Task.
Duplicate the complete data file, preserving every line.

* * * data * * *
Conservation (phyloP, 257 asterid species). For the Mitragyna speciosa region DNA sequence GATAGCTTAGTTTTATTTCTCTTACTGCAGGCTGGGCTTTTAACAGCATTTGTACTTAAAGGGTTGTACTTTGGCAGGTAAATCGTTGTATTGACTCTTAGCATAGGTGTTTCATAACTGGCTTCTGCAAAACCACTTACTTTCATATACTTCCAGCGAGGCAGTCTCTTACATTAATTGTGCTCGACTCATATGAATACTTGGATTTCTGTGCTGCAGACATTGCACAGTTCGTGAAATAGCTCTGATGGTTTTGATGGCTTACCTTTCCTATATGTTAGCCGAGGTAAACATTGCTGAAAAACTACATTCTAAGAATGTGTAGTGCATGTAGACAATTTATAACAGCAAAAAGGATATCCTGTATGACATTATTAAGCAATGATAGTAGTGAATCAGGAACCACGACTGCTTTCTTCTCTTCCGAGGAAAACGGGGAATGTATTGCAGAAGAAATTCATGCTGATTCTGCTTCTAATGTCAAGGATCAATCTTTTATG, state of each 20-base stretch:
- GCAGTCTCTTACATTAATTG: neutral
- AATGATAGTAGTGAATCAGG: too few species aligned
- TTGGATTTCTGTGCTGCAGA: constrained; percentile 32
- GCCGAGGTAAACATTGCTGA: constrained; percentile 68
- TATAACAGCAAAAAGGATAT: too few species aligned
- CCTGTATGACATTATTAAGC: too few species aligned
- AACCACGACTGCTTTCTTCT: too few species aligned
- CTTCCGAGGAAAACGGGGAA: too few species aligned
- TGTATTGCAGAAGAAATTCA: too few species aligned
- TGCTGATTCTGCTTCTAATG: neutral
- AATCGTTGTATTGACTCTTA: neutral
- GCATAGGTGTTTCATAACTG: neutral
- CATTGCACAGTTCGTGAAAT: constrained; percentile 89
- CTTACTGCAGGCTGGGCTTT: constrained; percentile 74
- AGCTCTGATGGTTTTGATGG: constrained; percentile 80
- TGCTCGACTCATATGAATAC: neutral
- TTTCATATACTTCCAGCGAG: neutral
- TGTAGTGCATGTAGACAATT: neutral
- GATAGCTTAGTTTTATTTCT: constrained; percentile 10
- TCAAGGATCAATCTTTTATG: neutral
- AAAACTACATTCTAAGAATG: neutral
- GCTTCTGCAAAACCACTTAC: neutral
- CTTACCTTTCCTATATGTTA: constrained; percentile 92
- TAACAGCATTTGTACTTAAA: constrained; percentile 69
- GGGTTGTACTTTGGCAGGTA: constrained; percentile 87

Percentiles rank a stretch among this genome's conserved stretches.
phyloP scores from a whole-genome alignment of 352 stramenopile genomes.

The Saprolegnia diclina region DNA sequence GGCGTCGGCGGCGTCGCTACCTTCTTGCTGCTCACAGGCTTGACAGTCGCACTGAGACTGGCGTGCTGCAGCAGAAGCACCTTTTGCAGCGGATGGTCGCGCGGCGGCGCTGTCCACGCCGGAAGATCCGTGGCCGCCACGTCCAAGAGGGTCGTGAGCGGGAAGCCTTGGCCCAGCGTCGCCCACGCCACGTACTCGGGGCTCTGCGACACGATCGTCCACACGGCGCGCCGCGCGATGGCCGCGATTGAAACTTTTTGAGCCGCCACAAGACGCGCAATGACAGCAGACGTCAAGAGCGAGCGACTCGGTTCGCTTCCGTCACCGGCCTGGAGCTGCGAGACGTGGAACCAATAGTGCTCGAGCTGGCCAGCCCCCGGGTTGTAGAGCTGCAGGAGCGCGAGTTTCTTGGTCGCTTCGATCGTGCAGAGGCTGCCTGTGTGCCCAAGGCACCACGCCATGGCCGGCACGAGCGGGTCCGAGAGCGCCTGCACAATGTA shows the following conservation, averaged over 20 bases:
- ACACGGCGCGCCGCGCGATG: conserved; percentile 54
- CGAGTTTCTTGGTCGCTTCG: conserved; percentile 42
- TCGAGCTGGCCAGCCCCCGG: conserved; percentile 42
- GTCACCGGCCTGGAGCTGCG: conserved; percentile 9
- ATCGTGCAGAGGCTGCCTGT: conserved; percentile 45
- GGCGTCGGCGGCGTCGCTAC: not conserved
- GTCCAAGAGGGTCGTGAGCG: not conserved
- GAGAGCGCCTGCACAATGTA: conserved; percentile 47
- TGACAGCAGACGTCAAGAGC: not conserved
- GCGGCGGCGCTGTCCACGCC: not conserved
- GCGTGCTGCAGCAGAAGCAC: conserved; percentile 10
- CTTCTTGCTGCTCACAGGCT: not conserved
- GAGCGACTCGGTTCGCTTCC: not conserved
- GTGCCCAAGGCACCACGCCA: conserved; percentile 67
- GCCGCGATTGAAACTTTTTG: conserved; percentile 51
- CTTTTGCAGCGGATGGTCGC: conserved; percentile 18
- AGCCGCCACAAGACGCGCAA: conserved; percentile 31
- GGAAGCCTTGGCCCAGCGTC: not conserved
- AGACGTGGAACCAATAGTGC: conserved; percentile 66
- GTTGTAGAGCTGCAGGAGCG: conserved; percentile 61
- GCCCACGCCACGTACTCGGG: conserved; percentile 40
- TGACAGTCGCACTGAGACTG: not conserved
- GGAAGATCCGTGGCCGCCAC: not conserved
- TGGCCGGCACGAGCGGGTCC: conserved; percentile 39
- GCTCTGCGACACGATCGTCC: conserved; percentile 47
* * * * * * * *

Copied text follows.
Conservation (phyloP, 257 asterid species). For the Mitragyna speciosa region DNA sequence GATAGCTTAGTTTTATTTCTCTTACTGCAGGCTGGGCTTTTAACAGCATTTGTACTTAAAGGGTTGTACTTTGGCAGGTAAATCGTTGTATTGACTCTTAGCATAGGTGTTTCATAACTGGCTTCTGCAAAACCACTTACTTTCATATACTTCCAGCGAGGCAGTCTCTTACATTAATTGTGCTCGACTCATATGAATACTTGGATTTCTGTGCTGCAGACATTGCACAGTTCGTGAAATAGCTCTGATGGTTTTGATGGCTTACCTTTCCTATATGTTAGCCGAGGTAAACATTGCTGAAAAACTACATTCTAAGAATGTGTAGTGCATGTAGACAATTTATAACAGCAAAAAGGATATCCTGTATGACATTATTAAGCAATGATAGTAGTGAATCAGGAACCACGACTGCTTTCTTCTCTTCCGAGGAAAACGGGGAATGTATTGCAGAAGAAATTCATGCTGATTCTGCTTCTAATGTCAAGGATCAATCTTTTATG, state of each 20-base stretch:
- GCAGTCTCTTACATTAATTG: neutral
- AATGATAGTAGTGAATCAGG: too few species aligned
- TTGGATTTCTGTGCTGCAGA: constrained; percentile 32
- GCCGAGGTAAACATTGCTGA: constrained; percentile 68
- TATAACAGCAAAAAGGATAT: too few species aligned
- CCTGTATGACATTATTAAGC: too few species aligned
- AACCACGACTGCTTTCTTCT: too few species aligned
- CTTCCGAGGAAAACGGGGAA: too few species aligned
- TGTATTGCAGAAGAAATTCA: too few species aligned
- TGCTGATTCTGCTTCTAATG: neutral
- AATCGTTGTATTGACTCTTA: neutral
- GCATAGGTGTTTCATAACTG: neutral
- CATTGCACAGTTCGTGAAAT: constrained; percentile 89
- CTTACTGCAGGCTGGGCTTT: constrained; percentile 74
- AGCTCTGATGGTTTTGATGG: constrained; percentile 80
- TGCTCGACTCATATGAATAC: neutral
- TTTCATATACTTCCAGCGAG: neutral
- TGTAGTGCATGTAGACAATT: neutral
- GATAGCTTAGTTTTATTTCT: constrained; percentile 10
- TCAAGGATCAATCTTTTATG: neutral
- AAAACTACATTCTAAGAATG: neutral
- GCTTCTGCAAAACCACTTAC: neutral
- CTTACCTTTCCTATATGTTA: constrained; percentile 92
- TAACAGCATTTGTACTTAAA: constrained; percentile 69
- GGGTTGTACTTTGGCAGGTA: constrained; percentile 87

Percentiles rank a stretch among this genome's conserved stretches.
phyloP scores from a whole-genome alignment of 352 stramenopile genomes.

The Saprolegnia diclina region DNA sequence GGCGTCGGCGGCGTCGCTACCTTCTTGCTGCTCACAGGCTTGACAGTCGCACTGAGACTGGCGTGCTGCAGCAGAAGCACCTTTTGCAGCGGATGGTCGCGCGGCGGCGCTGTCCACGCCGGAAGATCCGTGGCCGCCACGTCCAAGAGGGTCGTGAGCGGGAAGCCTTGGCCCAGCGTCGCCCACGCCACGTACTCGGGGCTCTGCGACACGATCGTCCACACGGCGCGCCGCGCGATGGCCGCGATTGAAACTTTTTGAGCCGCCACAAGACGCGCAATGACAGCAGACGTCAAGAGCGAGCGACTCGGTTCGCTTCCGTCACCGGCCTGGAGCTGCGAGACGTGGAACCAATAGTGCTCGAGCTGGCCAGCCCCCGGGTTGTAGAGCTGCAGGAGCGCGAGTTTCTTGGTCGCTTCGATCGTGCAGAGGCTGCCTGTGTGCCCAAGGCACCACGCCATGGCCGGCACGAGCGGGTCCGAGAGCGCCTGCACAATGTA shows the following conservation, averaged over 20 bases:
- ACACGGCGCGCCGCGCGATG: conserved; percentile 54
- CGAGTTTCTTGGTCGCTTCG: conserved; percentile 42
- TCGAGCTGGCCAGCCCCCGG: conserved; percentile 42
- GTCACCGGCCTGGAGCTGCG: conserved; percentile 9
- ATCGTGCAGAGGCTGCCTGT: conserved; percentile 45
- GGCGTCGGCGGCGTCGCTAC: not conserved
- GTCCAAGAGGGTCGTGAGCG: not conserved
- GAGAGCGCCTGCACAATGTA: conserved; percentile 47
- TGACAGCAGACGTCAAGAGC: not conserved
- GCGGCGGCGCTGTCCACGCC: not conserved
- GCGTGCTGCAGCAGAAGCAC: conserved; percentile 10
- CTTCTTGCTGCTCACAGGCT: not conserved
- GAGCGACTCGGTTCGCTTCC: not conserved
- GTGCCCAAGGCACCACGCCA: conserved; percentile 67
- GCCGCGATTGAAACTTTTTG: conserved; percentile 51
- CTTTTGCAGCGGATGGTCGC: conserved; percentile 18
- AGCCGCCACAAGACGCGCAA: conserved; percentile 31
- GGAAGCCTTGGCCCAGCGTC: not conserved
- AGACGTGGAACCAATAGTGC: conserved; percentile 66
- GTTGTAGAGCTGCAGGAGCG: conserved; percentile 61
- GCCCACGCCACGTACTCGGG: conserved; percentile 40
- TGACAGTCGCACTGAGACTG: not conserved
- GGAAGATCCGTGGCCGCCAC: not conserved
- TGGCCGGCACGAGCGGGTCC: conserved; percentile 39
- GCTCTGCGACACGATCGTCC: conserved; percentile 47